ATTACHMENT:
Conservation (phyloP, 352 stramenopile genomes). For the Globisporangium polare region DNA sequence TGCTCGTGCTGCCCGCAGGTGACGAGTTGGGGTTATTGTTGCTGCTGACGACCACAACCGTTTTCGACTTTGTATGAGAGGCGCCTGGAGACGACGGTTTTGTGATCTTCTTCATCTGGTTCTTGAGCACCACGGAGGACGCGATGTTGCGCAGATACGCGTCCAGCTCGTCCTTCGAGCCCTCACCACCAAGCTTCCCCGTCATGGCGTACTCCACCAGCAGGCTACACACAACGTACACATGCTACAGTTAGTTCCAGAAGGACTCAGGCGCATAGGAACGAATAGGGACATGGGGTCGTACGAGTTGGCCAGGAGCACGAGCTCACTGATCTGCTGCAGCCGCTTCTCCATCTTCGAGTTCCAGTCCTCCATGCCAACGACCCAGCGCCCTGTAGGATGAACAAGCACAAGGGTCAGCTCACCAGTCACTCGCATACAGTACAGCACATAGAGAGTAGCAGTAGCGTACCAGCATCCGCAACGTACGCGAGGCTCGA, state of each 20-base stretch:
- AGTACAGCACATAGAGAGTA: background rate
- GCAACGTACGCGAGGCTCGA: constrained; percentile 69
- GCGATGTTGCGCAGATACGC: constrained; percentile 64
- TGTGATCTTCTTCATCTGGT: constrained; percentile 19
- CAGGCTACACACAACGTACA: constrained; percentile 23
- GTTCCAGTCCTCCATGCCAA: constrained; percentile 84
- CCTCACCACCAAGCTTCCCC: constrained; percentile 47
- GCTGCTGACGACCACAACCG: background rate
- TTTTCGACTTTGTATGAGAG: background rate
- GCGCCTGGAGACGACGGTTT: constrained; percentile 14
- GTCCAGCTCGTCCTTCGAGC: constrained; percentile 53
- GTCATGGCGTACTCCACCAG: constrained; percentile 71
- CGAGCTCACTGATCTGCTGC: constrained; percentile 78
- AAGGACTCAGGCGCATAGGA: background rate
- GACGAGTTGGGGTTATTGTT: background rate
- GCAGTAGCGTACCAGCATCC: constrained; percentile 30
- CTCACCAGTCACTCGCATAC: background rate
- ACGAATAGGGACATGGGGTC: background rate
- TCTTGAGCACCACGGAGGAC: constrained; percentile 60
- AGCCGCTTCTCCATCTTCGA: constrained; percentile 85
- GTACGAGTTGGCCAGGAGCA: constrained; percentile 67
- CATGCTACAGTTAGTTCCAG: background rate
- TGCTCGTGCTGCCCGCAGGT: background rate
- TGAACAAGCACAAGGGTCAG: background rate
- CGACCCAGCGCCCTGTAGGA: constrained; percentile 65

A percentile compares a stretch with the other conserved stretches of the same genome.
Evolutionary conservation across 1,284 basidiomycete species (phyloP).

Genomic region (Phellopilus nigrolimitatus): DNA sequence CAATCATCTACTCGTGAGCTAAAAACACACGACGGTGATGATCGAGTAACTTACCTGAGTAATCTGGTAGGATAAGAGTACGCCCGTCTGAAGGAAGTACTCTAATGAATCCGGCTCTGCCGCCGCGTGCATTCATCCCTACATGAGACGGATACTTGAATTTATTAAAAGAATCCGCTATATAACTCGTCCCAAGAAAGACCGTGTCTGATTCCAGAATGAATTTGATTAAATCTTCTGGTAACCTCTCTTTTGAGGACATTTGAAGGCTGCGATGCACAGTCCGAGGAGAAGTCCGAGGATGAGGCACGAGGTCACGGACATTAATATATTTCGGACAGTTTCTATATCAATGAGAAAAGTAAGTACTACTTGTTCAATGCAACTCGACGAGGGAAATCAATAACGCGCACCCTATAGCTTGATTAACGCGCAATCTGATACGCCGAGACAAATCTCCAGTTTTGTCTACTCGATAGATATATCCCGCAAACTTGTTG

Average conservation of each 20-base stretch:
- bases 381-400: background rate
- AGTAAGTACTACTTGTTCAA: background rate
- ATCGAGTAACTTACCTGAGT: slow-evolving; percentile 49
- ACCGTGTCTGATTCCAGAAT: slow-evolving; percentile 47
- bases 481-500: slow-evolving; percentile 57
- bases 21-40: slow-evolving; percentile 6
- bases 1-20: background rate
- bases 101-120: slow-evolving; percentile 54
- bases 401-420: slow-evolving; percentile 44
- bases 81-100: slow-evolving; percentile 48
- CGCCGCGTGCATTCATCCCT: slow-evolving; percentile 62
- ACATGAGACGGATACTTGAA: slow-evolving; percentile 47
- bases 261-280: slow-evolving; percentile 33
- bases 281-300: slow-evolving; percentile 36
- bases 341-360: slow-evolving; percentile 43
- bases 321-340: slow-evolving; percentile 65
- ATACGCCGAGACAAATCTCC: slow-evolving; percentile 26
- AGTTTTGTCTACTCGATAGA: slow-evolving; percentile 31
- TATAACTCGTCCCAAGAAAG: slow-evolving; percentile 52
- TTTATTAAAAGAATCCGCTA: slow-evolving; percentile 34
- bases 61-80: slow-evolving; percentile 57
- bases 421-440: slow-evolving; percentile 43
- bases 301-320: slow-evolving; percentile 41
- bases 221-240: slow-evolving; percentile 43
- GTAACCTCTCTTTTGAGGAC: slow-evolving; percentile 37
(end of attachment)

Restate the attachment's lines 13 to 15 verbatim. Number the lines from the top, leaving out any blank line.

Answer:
- GTCATGGCGTACTCCACCAG: constrained; percentile 71
- CGAGCTCACTGATCTGCTGC: constrained; percentile 78
- AAGGACTCAGGCGCATAGGA: background rate